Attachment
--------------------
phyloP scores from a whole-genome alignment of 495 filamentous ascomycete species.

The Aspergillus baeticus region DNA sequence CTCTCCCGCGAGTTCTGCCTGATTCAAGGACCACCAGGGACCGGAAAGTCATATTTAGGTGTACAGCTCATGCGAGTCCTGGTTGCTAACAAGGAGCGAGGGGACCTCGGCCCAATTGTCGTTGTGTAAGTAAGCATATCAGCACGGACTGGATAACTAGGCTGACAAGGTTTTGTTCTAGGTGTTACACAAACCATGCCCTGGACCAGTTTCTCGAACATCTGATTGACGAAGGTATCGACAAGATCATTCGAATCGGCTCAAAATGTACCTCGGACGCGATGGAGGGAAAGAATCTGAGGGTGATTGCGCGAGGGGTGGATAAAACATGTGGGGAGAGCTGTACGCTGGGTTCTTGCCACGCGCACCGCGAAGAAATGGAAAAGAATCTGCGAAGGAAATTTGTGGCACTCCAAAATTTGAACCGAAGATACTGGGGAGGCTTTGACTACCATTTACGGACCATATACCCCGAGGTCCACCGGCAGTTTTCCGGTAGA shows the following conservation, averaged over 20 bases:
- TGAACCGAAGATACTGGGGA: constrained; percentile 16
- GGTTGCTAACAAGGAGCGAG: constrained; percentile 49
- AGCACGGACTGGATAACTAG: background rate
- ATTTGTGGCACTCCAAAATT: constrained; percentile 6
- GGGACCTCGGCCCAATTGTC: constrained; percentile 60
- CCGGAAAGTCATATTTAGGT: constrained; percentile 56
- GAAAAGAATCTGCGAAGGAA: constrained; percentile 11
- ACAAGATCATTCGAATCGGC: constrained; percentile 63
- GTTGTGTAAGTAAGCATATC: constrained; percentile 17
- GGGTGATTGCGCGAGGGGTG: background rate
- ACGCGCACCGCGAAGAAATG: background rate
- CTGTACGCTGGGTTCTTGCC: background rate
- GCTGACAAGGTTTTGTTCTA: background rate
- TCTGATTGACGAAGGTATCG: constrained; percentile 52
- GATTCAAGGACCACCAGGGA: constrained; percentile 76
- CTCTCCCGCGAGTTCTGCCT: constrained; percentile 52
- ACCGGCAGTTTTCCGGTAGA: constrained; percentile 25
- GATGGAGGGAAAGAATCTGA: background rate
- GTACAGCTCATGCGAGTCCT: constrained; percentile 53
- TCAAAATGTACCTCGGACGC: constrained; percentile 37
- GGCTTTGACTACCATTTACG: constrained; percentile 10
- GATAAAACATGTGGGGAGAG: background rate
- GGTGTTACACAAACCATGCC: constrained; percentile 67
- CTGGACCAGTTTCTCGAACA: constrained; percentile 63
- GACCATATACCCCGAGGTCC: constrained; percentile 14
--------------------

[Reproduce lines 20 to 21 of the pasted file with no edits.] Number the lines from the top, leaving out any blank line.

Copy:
- GATGGAGGGAAAGAATCTGA: background rate
- GTACAGCTCATGCGAGTCCT: constrained; percentile 53